Formative assessment
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Formative assessment

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    Formative assessment Formative assessment Document Transcript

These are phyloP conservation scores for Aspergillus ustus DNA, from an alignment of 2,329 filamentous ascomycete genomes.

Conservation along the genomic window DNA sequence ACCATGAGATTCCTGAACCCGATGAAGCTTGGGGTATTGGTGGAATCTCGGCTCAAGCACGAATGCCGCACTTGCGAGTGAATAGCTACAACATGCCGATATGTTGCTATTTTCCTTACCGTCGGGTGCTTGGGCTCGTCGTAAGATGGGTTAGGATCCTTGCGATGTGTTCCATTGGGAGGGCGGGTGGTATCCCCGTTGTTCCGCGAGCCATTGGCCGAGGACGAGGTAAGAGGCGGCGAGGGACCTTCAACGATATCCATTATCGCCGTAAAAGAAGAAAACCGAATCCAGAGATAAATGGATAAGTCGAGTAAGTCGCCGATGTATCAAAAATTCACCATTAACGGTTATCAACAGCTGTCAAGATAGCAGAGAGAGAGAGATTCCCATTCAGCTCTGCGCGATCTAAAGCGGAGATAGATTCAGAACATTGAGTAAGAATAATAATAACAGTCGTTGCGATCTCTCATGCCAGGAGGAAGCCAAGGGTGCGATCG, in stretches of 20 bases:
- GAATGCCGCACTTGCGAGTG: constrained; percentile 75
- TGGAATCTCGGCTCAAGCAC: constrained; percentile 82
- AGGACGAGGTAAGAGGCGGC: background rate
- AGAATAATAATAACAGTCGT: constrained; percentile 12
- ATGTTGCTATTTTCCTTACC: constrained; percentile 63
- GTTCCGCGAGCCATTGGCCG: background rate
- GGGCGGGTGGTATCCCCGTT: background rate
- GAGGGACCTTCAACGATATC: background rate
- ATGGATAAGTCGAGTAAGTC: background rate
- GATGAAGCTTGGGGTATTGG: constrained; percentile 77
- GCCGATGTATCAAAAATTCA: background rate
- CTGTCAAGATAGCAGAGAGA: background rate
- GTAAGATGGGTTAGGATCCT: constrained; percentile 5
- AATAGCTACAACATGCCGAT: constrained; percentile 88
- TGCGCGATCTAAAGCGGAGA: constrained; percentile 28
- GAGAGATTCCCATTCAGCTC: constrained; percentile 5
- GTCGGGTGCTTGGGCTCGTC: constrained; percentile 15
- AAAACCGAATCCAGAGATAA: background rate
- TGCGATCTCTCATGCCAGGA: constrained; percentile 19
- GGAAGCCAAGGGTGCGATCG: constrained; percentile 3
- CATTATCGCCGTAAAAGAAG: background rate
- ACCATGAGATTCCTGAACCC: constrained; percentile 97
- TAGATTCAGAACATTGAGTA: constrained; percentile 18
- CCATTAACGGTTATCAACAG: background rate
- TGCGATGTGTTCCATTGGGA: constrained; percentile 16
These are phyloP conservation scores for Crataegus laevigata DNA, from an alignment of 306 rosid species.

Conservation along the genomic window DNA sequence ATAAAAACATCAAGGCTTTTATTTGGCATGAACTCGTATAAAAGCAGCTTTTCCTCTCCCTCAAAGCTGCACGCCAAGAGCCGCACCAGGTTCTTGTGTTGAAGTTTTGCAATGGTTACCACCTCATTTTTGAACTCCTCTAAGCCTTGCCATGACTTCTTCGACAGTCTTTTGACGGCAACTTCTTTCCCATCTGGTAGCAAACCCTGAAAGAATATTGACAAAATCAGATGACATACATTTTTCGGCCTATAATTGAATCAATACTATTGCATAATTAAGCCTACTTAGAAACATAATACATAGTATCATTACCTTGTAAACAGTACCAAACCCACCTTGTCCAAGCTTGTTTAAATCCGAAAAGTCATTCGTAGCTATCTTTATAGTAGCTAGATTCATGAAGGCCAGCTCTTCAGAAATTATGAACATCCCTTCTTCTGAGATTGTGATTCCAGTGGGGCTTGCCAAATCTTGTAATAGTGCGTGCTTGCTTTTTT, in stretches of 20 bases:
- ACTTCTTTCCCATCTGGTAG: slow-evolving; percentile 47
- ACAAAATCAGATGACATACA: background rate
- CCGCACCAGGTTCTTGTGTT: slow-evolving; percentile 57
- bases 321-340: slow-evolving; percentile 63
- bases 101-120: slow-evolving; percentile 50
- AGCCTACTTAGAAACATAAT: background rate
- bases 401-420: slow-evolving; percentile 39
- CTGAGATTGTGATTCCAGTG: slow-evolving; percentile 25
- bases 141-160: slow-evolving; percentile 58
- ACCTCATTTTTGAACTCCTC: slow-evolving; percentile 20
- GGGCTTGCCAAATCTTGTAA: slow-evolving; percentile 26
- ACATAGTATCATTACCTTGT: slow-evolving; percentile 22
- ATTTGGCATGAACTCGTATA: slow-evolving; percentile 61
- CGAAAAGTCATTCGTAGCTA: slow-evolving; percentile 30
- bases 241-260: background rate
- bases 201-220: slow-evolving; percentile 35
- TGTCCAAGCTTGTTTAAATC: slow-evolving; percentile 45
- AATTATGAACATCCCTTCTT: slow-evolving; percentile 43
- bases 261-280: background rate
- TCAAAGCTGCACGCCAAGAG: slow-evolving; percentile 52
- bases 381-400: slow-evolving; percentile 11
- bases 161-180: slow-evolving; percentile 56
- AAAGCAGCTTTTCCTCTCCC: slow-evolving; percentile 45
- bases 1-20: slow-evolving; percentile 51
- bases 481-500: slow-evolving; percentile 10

• Brandman UniversityFormative AssessmentEDUU 551 Application of ComputerMahmood Sedaghatian5/8/2010<br />Formative assessment has a long history. Formative assessments have evolved as a means to adapt to student needs. Historically formative assessments were of instructional units and diagnostic assessments were used for placement purposes. Formative assessments are part of instruction designed to provide crucial feedback for teachers and students. Assessment results inform the teacher of what has been taught well and not so well. They inform students of what they have learned well and not learned so well. As opposed to a summative assessment designed to make judgments about student performance and produce grades, the role of a formative assessment is to improve learning. As opposed to benchmark tests that are used to predict student performance on other tests (most often state assessments), formative assessments are intimately connected to instruction.<br />In using formative assessment, teachers are able to determine what standards students already know and to what degree, decide what minor modifications or major changes in instruction they need to makes so that all students can succeed in upcoming instruction and on subsequent assessments, create appropriate lessons and activities for groups of learners or individual students, and inform students about their current progress in order to help them set goals for improvement.<br />Student will also benefit by being more motivated to learn, take responsibility for their own learning, become users of assessment, and learn valuable lifelong skills such as self-evaluation, self-assessment, and goal setting.<br />There is a variety of formative assessment strategies used by educators in a teaching environment such as; classroom presentation, conference, essay, exhibition/demonstration, interview, learning log, observation, performance task, portfolio, question & answer (oral), quiz, test, examination, response journal, select response, and self-assessment. As a high school mathematics teacher, I use the following formative assessment strategies in my classroom:<br />In math education, it is really important for teachers to see how their students approach the problems and how much mathematical knowledge and at what level students use when solving the problems. That is, knowing how students think in the process of learning or problem solving makes it possible for teachers to help their students overcome conceptual difficulties and, in turn, improve learning. In that sense, formative assessment is diagnostic. To employ formative assessment in the classrooms, a teacher has to make sure that each student participates in the learning process by expressing their ideas; there is a trustful environment -in which students can provide each other with feedback; s/he (the teacher) provides students with feedback; and the instruction is modified according to students' needs. In math classes, thought revealing activities such as model-eliciting activities (MEAs) and generative activities provide good opportunities for covering these aspects of formative assessment.<br />Observation<br />Observation is a process of systematically viewing and recording student behavior for the purpose of making programming decisions. Observation can take place anytime or in any setting, to assist the teacher in making the decisions required for effective teaching. The teacher:<br />•watches students as they respond to questions, study, and complete assigned tasks;<br />•listens to students as they speak and discuss with others;<br />•observes nonverbal forms of communication (e.g., attentiveness to lessons, signs of frustration);<br />•observes the students in a variety of situations/settings;<br />•draws inferences on the basis of the observations gathered;<br />•observes the student's performance, and then records the observations on a recording device (checklist, rating scale, anecdotal record) that outlines the framework and criteria for observation.<br />Performance Task<br />The performance task is an assessment strategy in which students create, produce, perform, or present, in ways that engage “real world’, meaningful, and substantive issues or problems, in order to demonstrate a skill or proficiency such as a power point presentation. The teacher:<br />•observes a student or group of students performing a specific task;<br />•shares with the student the responsibility of developing and organizing the performance task, and setting the assessment criteria;<br />•makes assessment criteria (e.g., rubrics) available to students before the beginning of the task;<br />•provides models of achievement;<br />•provides comprehensive feedback to students about their achievement;<br />•assigns a level of proficiency based on the performance.<br />Question & Answer (Oral)<br />Question and answer is a strategy whereby the teacher poses a question and the student answers it by speaking rather than by writing. Question and answer helps to determine whether students understand what is being or has been presented, or to extend thinking, generate ideas, or solve problems. The teacher:<br />•notes how students answer questions during instruction to know if the students understand what is being presented or are able to perform skills;<br />•should ensure, by tracking, that all students participate, not just those who typically respond with answers.<br />Quiz, Test, Examination<br />The quiz, test, or examination is an assessment strategy that requires students to respond to prompts in order to demonstrate their knowledge (orally or in writing) or their skills (e.g., through performance). Quizzes are usually short, examinations usually longer. The teacher:<br />•designs the quiz, test, or examination (number and type of question, length);<br />•evaluates the responses;<br />•reviews ways to answer specific types of questions (e.g., short answer, essay questions);<br />•clarifies directional words used in questions (e.g., compare, contrast, explain, justify) and gives students practice in answering such questions;<br />•should provide students with a detailed marking scheme that outlines precisely how the questions will be scored;<br />•should provide students with models of effective answers;<br />•should compose sample answers for all questions before giving or marking a test;<br />•provides sample student model answers when reviewing the answers to the quiz, test, or examination.<br />.<br />